Paul Laurence Dunbar was born in 1872, seventeen years after Whitman published the first edition of his sprawling Leaves of Grass, but he wrote in traditional forms, preferring regular rhymes and meters to Whitman’s rolling cadences. The first African American to earn his living with his pen, Dunbar wrote powerfully about what it meant to be black in the predominantly white society of his time, as some of the verses I include in my biography illustrate. These are from “We Wear the Mask”:
We wear the mask that grins and lies,
It hides our cheeks and shades our eyes,–
This debt we pay to human guile;
With torn and bleeding hearts we smile…
Dunbar often wrote in standard English, but he also composed many poems in dialect, and this caused him to fall out of favor in the late twentieth century. So much dialect poetry by white poets had deliberately presented African Americans as uneducated and perhaps comical in their ignorance that readers tended to label all dialect poetry offensive. Yet Dunbar had written his verses with affection, faithfully capturing the accents, and the humanity, of people he knew and loved. His dialect poetry deserves to be read and appreciated, so I presented my readers with excerpts, among them this one, which depicts a warm scene of family life:
Little brown baby wif spa’klin’ eyes,
Come to yo’ pappy an’ set on his knee.
What you been doin’, suh–makin’ san’ pies?
Look at dat bib–you’s ez du’ty ez me…
Most readers know E. E. Cummings as the poet who eschewed capital letters. This was not quite true of Cummings, however. He used capitalization (or its absence), punctuation, and the spaces between words and lines to add meaning to his poetry, to force his words to communicate more. Capital letters indicated emphasis, and parentheses allowed two images to be considered at once. Space showed readers when to pause, whereas the lack of it meant that words ran together quickly. It all makes sense when lines such as these are read aloud:
pigeons fly ingand
whee(:are,SpRiN,kLiNg an in-stant with sun-Light
ing all go BlacK…
Can’t you just see these pigeons in flight, momentarily catching sunlight on their iridescent feathers?
Through careful use of capitalization, Cummings reminded us how beautiful words can sound. He especially loved the musical letter O:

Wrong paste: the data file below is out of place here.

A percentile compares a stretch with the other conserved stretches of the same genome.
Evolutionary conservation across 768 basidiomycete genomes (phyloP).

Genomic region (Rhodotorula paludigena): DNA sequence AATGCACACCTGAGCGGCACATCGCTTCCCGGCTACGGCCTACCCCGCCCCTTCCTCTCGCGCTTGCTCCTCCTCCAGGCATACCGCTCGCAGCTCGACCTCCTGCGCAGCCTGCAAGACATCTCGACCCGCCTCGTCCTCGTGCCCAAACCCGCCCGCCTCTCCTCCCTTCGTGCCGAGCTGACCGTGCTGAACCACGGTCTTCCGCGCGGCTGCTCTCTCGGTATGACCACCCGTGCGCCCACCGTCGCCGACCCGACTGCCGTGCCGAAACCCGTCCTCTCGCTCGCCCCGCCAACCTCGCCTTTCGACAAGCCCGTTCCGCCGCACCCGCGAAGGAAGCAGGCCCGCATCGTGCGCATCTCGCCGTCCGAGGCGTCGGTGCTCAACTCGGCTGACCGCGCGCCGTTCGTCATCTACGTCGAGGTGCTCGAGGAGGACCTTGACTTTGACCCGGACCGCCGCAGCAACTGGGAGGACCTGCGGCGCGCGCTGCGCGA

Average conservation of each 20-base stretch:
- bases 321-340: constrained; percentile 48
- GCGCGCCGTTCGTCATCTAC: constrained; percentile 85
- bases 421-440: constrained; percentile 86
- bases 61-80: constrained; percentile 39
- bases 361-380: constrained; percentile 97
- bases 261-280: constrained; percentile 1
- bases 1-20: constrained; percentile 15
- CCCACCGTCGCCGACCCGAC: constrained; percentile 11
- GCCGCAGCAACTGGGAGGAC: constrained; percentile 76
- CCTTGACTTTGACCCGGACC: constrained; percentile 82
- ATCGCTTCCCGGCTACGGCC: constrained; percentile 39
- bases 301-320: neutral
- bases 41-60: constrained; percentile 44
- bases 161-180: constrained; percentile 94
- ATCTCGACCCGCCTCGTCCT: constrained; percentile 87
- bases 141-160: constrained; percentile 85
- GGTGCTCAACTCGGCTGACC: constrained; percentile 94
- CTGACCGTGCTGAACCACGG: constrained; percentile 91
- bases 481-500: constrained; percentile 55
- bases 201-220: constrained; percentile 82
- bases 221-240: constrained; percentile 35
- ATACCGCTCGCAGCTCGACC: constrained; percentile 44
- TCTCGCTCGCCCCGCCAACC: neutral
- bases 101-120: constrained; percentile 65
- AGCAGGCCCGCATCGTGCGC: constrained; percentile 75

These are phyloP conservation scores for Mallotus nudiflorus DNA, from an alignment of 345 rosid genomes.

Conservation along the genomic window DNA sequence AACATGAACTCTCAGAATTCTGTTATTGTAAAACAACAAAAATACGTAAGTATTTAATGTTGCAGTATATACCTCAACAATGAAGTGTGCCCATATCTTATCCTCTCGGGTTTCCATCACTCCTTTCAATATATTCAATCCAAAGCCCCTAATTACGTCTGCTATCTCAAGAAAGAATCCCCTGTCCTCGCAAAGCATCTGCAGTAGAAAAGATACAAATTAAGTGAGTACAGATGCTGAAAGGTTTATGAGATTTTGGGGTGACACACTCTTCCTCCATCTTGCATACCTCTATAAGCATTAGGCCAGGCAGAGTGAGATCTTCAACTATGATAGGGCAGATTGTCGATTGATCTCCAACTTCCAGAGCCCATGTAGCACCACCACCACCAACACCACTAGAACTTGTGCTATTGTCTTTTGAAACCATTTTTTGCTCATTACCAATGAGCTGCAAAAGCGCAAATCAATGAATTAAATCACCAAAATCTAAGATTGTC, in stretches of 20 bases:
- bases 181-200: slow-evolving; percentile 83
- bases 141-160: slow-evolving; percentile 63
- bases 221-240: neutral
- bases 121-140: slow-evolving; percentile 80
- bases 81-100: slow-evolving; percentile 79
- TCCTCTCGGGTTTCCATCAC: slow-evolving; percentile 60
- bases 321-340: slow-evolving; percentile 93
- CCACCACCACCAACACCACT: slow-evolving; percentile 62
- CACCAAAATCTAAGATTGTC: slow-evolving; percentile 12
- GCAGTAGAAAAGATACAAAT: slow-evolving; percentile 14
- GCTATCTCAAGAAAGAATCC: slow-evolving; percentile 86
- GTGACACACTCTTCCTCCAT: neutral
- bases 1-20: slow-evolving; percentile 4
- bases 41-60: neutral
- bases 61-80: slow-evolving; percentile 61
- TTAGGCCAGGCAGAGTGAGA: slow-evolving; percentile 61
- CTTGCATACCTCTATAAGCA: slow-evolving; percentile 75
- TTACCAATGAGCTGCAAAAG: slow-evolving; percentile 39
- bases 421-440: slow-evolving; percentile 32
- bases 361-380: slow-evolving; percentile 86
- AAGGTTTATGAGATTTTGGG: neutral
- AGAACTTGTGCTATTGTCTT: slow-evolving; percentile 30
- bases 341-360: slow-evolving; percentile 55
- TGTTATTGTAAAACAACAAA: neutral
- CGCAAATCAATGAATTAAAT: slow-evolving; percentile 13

mOOn Over tOwns mOOn…
less creature huge grO
And what other poet could make letters hop around–“r-p-o-p-h-e-s-s-a-g-r,” “PPEGORHRASS,” “gRrEaPsPhOs”–to describe the action of the insect whose name they spell: grasshopper.
I hope the examples I provided in this book have enabled readers to find meaning and joy even in Cummings’s most abstract poems. I hope, too, that my readers will value poetry by Cummings and others throughout their lives and share their favorite poems with others.
Sharing a poem is like giving a gift. In Paul Laurence Dunbar: Portrait of a Poet I shared with readers with the complete text of Dunbar’s aching, powerful “Sympathy.” Today I give it to you:
I know what the caged bird feels, alas!
When the sun is bright on the upland slopes;
When the wind stirs soft through the springing grass,
And the river flows like a stream of glass;
When the first bird sings and the first bud opes,
And the faint perfume from its chalice steals—
I know what the caged bird feels!
I know why the caged bird beats his wing
Till its blood is red on the cruel bars;
For he must fly back to his perch and cling
When he fain would be on the bough a-swing;
And a pain still throbs in the old, old scars
And they pulse again with a keener sting—
I know why he beats his wing!
I know why the caged bird sings, ah me,
When his wing is bruised and his bosom sore,—
When he beats his bars and he would be free;
It is not a carol of joy or glee,
But a prayer that he sends from his heart’s deep core,
But a plea, that upward to Heaven he flings—
I know why the caged bird sings!